Why Han Solo does not believe in power (when Jedi are so popular)

From the era of the Clone Wars to the era of the empire, Star wars constantly shows examples of Jedi and other Force users throughout the galaxy, and yet for some reason Han Solo does not believe in Force. Before Star wars introduced his many Jedi across the expanded universe and prequels, the only Force-sensitive people the audience knew in A new hope were Luke, the mysterious Jedi Master Obi-Wan Kenobi and Darth Vader. But despite seeing Luke’s Jedi train with Obi-Wan, Han Solo did not believe that anything like Force existed, much less that it could provide any powers.

Oddly enough, more than three decades after the events of A new hope, it was Han Solo who gave a talk on Power in front of two new heroes, Rey and Finn, aboard the Millennium Falcon. It has never been made clear when exactly Han Solo first began believing in the Force, but given his adventures with Luke and Leia across the galaxy, including facing Darth Vader, it could not have taken too long. He also wanted a Force-sensitive son, Ben Solo, whom he would refrain from protecting from the influence of Snoke and Palpatine.

As interesting as this character development is, he created Solo, who did not believe in power Star wars plothole, or at least an inconsistency when first Star wars prequels are out. Contrary to what the original trilogy suggested, the Jedi were long-gone myths, the Star wars The prequel trilogy determined that there were thousands of Jedi waging war across the galaxy as late as 19 BBY. In other words, he Solo was 9 years old when Order 66 arrived, which means he would have been aware of the Jedi reputation and the consequences of the war. A common explanation is that the galaxy is too large, and the events of the Clone Wars and Coruscant politics may have never affected Han. Although this explanation works, Star wars made it difficult to buy, especially when the survivors of Order 66 and the Inquisitors are often seen on all the major planets of the saga. IN Obi Wan Kenobi, for example, the Inquisitor apparently used the power of Tatooine, a planet he would later work on. The only remaining explanation is that He did not believe in the Force, as he had never even seen it used, even though he had heard a lot about the Jedi.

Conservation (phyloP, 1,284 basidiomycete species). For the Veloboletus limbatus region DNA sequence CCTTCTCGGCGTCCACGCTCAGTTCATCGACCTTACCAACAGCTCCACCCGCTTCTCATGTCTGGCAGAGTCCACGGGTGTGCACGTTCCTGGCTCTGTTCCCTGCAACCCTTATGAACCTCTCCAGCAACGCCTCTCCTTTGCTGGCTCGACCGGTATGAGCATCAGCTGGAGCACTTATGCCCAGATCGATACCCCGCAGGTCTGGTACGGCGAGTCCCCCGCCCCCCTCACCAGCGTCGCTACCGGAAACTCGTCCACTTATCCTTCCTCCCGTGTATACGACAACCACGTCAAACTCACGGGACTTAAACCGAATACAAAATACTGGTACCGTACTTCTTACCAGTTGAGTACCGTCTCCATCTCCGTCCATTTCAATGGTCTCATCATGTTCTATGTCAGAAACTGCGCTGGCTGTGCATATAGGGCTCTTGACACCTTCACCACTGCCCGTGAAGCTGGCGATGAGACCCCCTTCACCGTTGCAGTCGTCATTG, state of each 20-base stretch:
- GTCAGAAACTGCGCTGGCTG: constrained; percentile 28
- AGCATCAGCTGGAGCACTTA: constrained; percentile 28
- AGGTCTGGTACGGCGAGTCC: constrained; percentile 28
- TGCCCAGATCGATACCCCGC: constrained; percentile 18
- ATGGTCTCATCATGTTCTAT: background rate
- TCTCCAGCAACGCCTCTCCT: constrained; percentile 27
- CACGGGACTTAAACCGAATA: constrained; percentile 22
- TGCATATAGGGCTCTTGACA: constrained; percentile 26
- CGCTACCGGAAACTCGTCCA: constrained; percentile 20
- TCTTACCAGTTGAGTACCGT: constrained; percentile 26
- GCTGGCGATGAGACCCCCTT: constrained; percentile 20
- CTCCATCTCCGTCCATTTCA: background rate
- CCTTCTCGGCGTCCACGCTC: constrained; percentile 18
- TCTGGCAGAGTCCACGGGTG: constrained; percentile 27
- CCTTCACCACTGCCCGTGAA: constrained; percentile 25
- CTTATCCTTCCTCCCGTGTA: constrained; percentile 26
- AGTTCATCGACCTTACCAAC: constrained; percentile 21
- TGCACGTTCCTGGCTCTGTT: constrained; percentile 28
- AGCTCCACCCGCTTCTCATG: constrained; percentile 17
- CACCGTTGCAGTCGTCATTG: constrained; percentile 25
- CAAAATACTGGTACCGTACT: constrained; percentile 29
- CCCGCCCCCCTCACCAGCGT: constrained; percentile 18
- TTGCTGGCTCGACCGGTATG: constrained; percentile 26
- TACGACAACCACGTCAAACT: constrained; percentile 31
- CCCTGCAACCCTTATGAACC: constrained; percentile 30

Why it was easier for Han Solo to believe that power was a myth

The idea that He knew of the Power but chose not to believe in it was already present A new hopebut prequels and all Star wars Television shows that take place in the time of the empire make it difficult to treat the reputation of the Jedi and the Inquisitors as a myth alone. He Solo had business all over the galaxy, including Tatooine, and he would at least have heard that the Inquisitors or Jedi were public enemies number one. As such, it is easier to assume that He simply chose not to believe what He heard until He could see a Jedi or Inquisitor with His own eyes.

Retcons made in the prequel trilogy created some Star wars story lines, and Han Solo, who does not believe in power despite his life during the Clone Wars, is one of them. Linked stories between prequels and A new hope could have solved the problem but shows as Obi Wan Kenobi only made things worse. Yet it is not easy to assume that He only believes in what He sees, despite Jedi fame.

  • Rogue Squadron (2023)Release Date: December 22, 2023

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